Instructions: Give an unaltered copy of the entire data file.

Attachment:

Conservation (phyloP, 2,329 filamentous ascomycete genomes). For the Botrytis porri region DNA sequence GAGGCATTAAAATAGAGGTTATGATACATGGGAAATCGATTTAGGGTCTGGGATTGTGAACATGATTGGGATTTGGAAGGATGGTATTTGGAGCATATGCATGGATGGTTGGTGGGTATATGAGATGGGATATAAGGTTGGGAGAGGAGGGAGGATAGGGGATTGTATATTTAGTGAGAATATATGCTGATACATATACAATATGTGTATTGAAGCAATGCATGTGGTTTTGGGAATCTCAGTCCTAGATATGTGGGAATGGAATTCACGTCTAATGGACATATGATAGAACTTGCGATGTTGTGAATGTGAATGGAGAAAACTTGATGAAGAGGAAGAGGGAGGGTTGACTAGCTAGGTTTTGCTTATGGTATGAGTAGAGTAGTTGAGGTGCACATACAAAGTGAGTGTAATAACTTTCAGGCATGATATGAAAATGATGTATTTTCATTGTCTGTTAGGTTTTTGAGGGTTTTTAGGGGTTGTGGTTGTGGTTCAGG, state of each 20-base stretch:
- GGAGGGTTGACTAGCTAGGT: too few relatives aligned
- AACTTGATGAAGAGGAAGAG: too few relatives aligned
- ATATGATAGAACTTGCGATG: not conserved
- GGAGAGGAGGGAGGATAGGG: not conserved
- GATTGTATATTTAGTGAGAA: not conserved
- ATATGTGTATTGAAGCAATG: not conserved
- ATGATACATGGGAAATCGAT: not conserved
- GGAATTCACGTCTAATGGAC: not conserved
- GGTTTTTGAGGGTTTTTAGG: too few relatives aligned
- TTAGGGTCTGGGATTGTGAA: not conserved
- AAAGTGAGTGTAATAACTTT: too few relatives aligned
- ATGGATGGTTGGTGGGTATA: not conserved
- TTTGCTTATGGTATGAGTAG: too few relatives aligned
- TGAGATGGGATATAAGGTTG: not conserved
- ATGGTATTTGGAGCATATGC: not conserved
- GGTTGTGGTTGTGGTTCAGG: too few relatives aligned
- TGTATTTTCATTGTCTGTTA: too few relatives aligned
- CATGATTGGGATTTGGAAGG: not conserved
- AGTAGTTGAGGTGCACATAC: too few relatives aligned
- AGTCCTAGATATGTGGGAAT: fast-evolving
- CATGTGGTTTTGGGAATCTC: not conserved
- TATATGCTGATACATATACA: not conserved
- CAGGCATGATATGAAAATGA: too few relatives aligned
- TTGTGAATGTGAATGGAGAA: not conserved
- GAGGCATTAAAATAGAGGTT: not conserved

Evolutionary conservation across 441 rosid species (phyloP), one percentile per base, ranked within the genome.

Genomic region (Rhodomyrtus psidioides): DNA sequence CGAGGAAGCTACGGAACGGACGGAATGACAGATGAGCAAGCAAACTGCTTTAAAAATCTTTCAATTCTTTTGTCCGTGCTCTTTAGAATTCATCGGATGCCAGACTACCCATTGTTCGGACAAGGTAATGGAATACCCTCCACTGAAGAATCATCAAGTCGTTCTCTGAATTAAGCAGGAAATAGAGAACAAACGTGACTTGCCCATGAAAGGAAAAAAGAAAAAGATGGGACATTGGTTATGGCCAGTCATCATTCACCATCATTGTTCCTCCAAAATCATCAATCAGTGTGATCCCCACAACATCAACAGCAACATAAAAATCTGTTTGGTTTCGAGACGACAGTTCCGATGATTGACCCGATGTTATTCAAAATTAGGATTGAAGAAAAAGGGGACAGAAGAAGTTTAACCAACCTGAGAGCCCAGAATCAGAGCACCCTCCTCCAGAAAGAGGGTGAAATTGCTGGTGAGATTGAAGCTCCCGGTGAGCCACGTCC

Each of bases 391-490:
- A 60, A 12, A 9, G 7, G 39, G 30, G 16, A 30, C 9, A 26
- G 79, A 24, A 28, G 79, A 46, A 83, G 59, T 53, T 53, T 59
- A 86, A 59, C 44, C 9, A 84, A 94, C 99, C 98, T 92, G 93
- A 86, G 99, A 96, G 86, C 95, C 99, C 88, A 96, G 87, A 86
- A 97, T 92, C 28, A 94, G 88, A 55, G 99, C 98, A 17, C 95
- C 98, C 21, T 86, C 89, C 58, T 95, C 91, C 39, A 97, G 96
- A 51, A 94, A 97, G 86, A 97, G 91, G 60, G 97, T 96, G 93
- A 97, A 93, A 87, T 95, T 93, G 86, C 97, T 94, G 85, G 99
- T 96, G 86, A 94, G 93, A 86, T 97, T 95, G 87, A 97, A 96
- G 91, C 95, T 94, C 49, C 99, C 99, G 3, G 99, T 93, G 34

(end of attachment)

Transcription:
Conservation (phyloP, 2,329 filamentous ascomycete genomes). For the Botrytis porri region DNA sequence GAGGCATTAAAATAGAGGTTATGATACATGGGAAATCGATTTAGGGTCTGGGATTGTGAACATGATTGGGATTTGGAAGGATGGTATTTGGAGCATATGCATGGATGGTTGGTGGGTATATGAGATGGGATATAAGGTTGGGAGAGGAGGGAGGATAGGGGATTGTATATTTAGTGAGAATATATGCTGATACATATACAATATGTGTATTGAAGCAATGCATGTGGTTTTGGGAATCTCAGTCCTAGATATGTGGGAATGGAATTCACGTCTAATGGACATATGATAGAACTTGCGATGTTGTGAATGTGAATGGAGAAAACTTGATGAAGAGGAAGAGGGAGGGTTGACTAGCTAGGTTTTGCTTATGGTATGAGTAGAGTAGTTGAGGTGCACATACAAAGTGAGTGTAATAACTTTCAGGCATGATATGAAAATGATGTATTTTCATTGTCTGTTAGGTTTTTGAGGGTTTTTAGGGGTTGTGGTTGTGGTTCAGG, state of each 20-base stretch:
- GGAGGGTTGACTAGCTAGGT: too few relatives aligned
- AACTTGATGAAGAGGAAGAG: too few relatives aligned
- ATATGATAGAACTTGCGATG: not conserved
- GGAGAGGAGGGAGGATAGGG: not conserved
- GATTGTATATTTAGTGAGAA: not conserved
- ATATGTGTATTGAAGCAATG: not conserved
- ATGATACATGGGAAATCGAT: not conserved
- GGAATTCACGTCTAATGGAC: not conserved
- GGTTTTTGAGGGTTTTTAGG: too few relatives aligned
- TTAGGGTCTGGGATTGTGAA: not conserved
- AAAGTGAGTGTAATAACTTT: too few relatives aligned
- ATGGATGGTTGGTGGGTATA: not conserved
- TTTGCTTATGGTATGAGTAG: too few relatives aligned
- TGAGATGGGATATAAGGTTG: not conserved
- ATGGTATTTGGAGCATATGC: not conserved
- GGTTGTGGTTGTGGTTCAGG: too few relatives aligned
- TGTATTTTCATTGTCTGTTA: too few relatives aligned
- CATGATTGGGATTTGGAAGG: not conserved
- AGTAGTTGAGGTGCACATAC: too few relatives aligned
- AGTCCTAGATATGTGGGAAT: fast-evolving
- CATGTGGTTTTGGGAATCTC: not conserved
- TATATGCTGATACATATACA: not conserved
- CAGGCATGATATGAAAATGA: too few relatives aligned
- TTGTGAATGTGAATGGAGAA: not conserved
- GAGGCATTAAAATAGAGGTT: not conserved

Evolutionary conservation across 441 rosid species (phyloP), one percentile per base, ranked within the genome.

Genomic region (Rhodomyrtus psidioides): DNA sequence CGAGGAAGCTACGGAACGGACGGAATGACAGATGAGCAAGCAAACTGCTTTAAAAATCTTTCAATTCTTTTGTCCGTGCTCTTTAGAATTCATCGGATGCCAGACTACCCATTGTTCGGACAAGGTAATGGAATACCCTCCACTGAAGAATCATCAAGTCGTTCTCTGAATTAAGCAGGAAATAGAGAACAAACGTGACTTGCCCATGAAAGGAAAAAAGAAAAAGATGGGACATTGGTTATGGCCAGTCATCATTCACCATCATTGTTCCTCCAAAATCATCAATCAGTGTGATCCCCACAACATCAACAGCAACATAAAAATCTGTTTGGTTTCGAGACGACAGTTCCGATGATTGACCCGATGTTATTCAAAATTAGGATTGAAGAAAAAGGGGACAGAAGAAGTTTAACCAACCTGAGAGCCCAGAATCAGAGCACCCTCCTCCAGAAAGAGGGTGAAATTGCTGGTGAGATTGAAGCTCCCGGTGAGCCACGTCC

Each of bases 391-490:
- A 60, A 12, A 9, G 7, G 39, G 30, G 16, A 30, C 9, A 26
- G 79, A 24, A 28, G 79, A 46, A 83, G 59, T 53, T 53, T 59
- A 86, A 59, C 44, C 9, A 84, A 94, C 99, C 98, T 92, G 93
- A 86, G 99, A 96, G 86, C 95, C 99, C 88, A 96, G 87, A 86
- A 97, T 92, C 28, A 94, G 88, A 55, G 99, C 98, A 17, C 95
- C 98, C 21, T 86, C 89, C 58, T 95, C 91, C 39, A 97, G 96
- A 51, A 94, A 97, G 86, A 97, G 91, G 60, G 97, T 96, G 93
- A 97, A 93, A 87, T 95, T 93, G 86, C 97, T 94, G 85, G 99
- T 96, G 86, A 94, G 93, A 86, T 97, T 95, G 87, A 97, A 96
- G 91, C 95, T 94, C 49, C 99, C 99, G 3, G 99, T 93, G 34